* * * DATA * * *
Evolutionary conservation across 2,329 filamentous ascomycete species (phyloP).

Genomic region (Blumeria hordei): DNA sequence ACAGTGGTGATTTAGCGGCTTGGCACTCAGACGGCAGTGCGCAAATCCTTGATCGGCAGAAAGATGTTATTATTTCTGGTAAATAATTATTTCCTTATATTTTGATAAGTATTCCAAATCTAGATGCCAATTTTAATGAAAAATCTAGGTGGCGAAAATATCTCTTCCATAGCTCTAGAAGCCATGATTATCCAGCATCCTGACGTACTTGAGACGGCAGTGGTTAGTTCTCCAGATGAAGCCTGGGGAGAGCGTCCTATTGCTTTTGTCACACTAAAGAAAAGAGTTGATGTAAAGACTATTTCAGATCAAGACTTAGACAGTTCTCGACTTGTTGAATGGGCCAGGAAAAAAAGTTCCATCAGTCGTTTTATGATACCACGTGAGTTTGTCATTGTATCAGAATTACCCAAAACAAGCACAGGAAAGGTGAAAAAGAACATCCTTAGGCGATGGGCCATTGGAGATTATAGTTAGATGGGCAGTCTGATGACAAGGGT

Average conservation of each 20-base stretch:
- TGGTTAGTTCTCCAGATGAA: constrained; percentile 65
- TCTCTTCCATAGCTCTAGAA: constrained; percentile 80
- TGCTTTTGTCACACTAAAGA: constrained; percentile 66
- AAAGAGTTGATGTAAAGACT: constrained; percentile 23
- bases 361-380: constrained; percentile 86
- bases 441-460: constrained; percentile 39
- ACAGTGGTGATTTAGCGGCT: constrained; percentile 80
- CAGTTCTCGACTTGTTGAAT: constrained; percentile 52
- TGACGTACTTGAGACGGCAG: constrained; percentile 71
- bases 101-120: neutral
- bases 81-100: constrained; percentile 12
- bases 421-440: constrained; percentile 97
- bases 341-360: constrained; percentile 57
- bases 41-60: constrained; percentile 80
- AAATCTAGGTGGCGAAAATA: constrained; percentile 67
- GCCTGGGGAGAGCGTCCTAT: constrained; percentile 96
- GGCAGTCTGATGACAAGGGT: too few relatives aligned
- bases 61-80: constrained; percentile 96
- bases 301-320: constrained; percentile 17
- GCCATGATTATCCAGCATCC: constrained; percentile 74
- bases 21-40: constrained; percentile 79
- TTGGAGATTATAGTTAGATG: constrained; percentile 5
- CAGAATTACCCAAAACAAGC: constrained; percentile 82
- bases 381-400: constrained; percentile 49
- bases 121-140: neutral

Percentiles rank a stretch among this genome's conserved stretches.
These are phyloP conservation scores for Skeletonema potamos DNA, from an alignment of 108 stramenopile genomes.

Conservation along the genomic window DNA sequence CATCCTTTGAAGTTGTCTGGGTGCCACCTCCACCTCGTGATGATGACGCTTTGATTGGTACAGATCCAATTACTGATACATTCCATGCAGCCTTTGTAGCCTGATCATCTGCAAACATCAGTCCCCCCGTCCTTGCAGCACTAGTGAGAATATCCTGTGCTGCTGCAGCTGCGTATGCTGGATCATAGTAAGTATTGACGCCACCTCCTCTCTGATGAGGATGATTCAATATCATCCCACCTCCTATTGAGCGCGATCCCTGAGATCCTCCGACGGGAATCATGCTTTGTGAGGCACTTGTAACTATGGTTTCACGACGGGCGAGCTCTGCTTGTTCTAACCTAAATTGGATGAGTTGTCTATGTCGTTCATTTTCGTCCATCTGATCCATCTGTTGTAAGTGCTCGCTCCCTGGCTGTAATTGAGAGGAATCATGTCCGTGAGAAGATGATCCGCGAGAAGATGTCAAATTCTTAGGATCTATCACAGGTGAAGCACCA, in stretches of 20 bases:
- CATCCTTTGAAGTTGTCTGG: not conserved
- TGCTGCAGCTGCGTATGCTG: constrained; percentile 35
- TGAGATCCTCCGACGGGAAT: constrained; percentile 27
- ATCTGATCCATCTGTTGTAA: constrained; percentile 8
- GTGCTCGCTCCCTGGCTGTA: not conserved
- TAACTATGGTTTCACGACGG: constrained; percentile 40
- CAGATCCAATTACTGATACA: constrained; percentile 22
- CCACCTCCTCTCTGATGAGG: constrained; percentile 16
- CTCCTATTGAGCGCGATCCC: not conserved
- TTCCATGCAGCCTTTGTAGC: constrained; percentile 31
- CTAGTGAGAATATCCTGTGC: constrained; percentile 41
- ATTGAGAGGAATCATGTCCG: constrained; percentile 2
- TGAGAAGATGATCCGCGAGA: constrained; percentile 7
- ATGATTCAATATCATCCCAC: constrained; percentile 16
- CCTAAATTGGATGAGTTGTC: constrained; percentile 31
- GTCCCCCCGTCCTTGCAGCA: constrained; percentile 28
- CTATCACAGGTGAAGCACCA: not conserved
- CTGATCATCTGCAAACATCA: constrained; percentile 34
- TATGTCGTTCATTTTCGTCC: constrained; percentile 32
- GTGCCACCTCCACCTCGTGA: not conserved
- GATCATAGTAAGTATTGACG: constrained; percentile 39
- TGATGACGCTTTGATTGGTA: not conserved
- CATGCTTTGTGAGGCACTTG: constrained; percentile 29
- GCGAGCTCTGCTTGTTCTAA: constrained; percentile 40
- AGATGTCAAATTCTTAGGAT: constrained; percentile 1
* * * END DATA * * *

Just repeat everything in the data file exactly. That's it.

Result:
Evolutionary conservation across 2,329 filamentous ascomycete species (phyloP).

Genomic region (Blumeria hordei): DNA sequence ACAGTGGTGATTTAGCGGCTTGGCACTCAGACGGCAGTGCGCAAATCCTTGATCGGCAGAAAGATGTTATTATTTCTGGTAAATAATTATTTCCTTATATTTTGATAAGTATTCCAAATCTAGATGCCAATTTTAATGAAAAATCTAGGTGGCGAAAATATCTCTTCCATAGCTCTAGAAGCCATGATTATCCAGCATCCTGACGTACTTGAGACGGCAGTGGTTAGTTCTCCAGATGAAGCCTGGGGAGAGCGTCCTATTGCTTTTGTCACACTAAAGAAAAGAGTTGATGTAAAGACTATTTCAGATCAAGACTTAGACAGTTCTCGACTTGTTGAATGGGCCAGGAAAAAAAGTTCCATCAGTCGTTTTATGATACCACGTGAGTTTGTCATTGTATCAGAATTACCCAAAACAAGCACAGGAAAGGTGAAAAAGAACATCCTTAGGCGATGGGCCATTGGAGATTATAGTTAGATGGGCAGTCTGATGACAAGGGT

Average conservation of each 20-base stretch:
- TGGTTAGTTCTCCAGATGAA: constrained; percentile 65
- TCTCTTCCATAGCTCTAGAA: constrained; percentile 80
- TGCTTTTGTCACACTAAAGA: constrained; percentile 66
- AAAGAGTTGATGTAAAGACT: constrained; percentile 23
- bases 361-380: constrained; percentile 86
- bases 441-460: constrained; percentile 39
- ACAGTGGTGATTTAGCGGCT: constrained; percentile 80
- CAGTTCTCGACTTGTTGAAT: constrained; percentile 52
- TGACGTACTTGAGACGGCAG: constrained; percentile 71
- bases 101-120: neutral
- bases 81-100: constrained; percentile 12
- bases 421-440: constrained; percentile 97
- bases 341-360: constrained; percentile 57
- bases 41-60: constrained; percentile 80
- AAATCTAGGTGGCGAAAATA: constrained; percentile 67
- GCCTGGGGAGAGCGTCCTAT: constrained; percentile 96
- GGCAGTCTGATGACAAGGGT: too few relatives aligned
- bases 61-80: constrained; percentile 96
- bases 301-320: constrained; percentile 17
- GCCATGATTATCCAGCATCC: constrained; percentile 74
- bases 21-40: constrained; percentile 79
- TTGGAGATTATAGTTAGATG: constrained; percentile 5
- CAGAATTACCCAAAACAAGC: constrained; percentile 82
- bases 381-400: constrained; percentile 49
- bases 121-140: neutral

Percentiles rank a stretch among this genome's conserved stretches.
These are phyloP conservation scores for Skeletonema potamos DNA, from an alignment of 108 stramenopile genomes.

Conservation along the genomic window DNA sequence CATCCTTTGAAGTTGTCTGGGTGCCACCTCCACCTCGTGATGATGACGCTTTGATTGGTACAGATCCAATTACTGATACATTCCATGCAGCCTTTGTAGCCTGATCATCTGCAAACATCAGTCCCCCCGTCCTTGCAGCACTAGTGAGAATATCCTGTGCTGCTGCAGCTGCGTATGCTGGATCATAGTAAGTATTGACGCCACCTCCTCTCTGATGAGGATGATTCAATATCATCCCACCTCCTATTGAGCGCGATCCCTGAGATCCTCCGACGGGAATCATGCTTTGTGAGGCACTTGTAACTATGGTTTCACGACGGGCGAGCTCTGCTTGTTCTAACCTAAATTGGATGAGTTGTCTATGTCGTTCATTTTCGTCCATCTGATCCATCTGTTGTAAGTGCTCGCTCCCTGGCTGTAATTGAGAGGAATCATGTCCGTGAGAAGATGATCCGCGAGAAGATGTCAAATTCTTAGGATCTATCACAGGTGAAGCACCA, in stretches of 20 bases:
- CATCCTTTGAAGTTGTCTGG: not conserved
- TGCTGCAGCTGCGTATGCTG: constrained; percentile 35
- TGAGATCCTCCGACGGGAAT: constrained; percentile 27
- ATCTGATCCATCTGTTGTAA: constrained; percentile 8
- GTGCTCGCTCCCTGGCTGTA: not conserved
- TAACTATGGTTTCACGACGG: constrained; percentile 40
- CAGATCCAATTACTGATACA: constrained; percentile 22
- CCACCTCCTCTCTGATGAGG: constrained; percentile 16
- CTCCTATTGAGCGCGATCCC: not conserved
- TTCCATGCAGCCTTTGTAGC: constrained; percentile 31
- CTAGTGAGAATATCCTGTGC: constrained; percentile 41
- ATTGAGAGGAATCATGTCCG: constrained; percentile 2
- TGAGAAGATGATCCGCGAGA: constrained; percentile 7
- ATGATTCAATATCATCCCAC: constrained; percentile 16
- CCTAAATTGGATGAGTTGTC: constrained; percentile 31
- GTCCCCCCGTCCTTGCAGCA: constrained; percentile 28
- CTATCACAGGTGAAGCACCA: not conserved
- CTGATCATCTGCAAACATCA: constrained; percentile 34
- TATGTCGTTCATTTTCGTCC: constrained; percentile 32
- GTGCCACCTCCACCTCGTGA: not conserved
- GATCATAGTAAGTATTGACG: constrained; percentile 39
- TGATGACGCTTTGATTGGTA: not conserved
- CATGCTTTGTGAGGCACTTG: constrained; percentile 29
- GCGAGCTCTGCTTGTTCTAA: constrained; percentile 40
- AGATGTCAAATTCTTAGGAT: constrained; percentile 1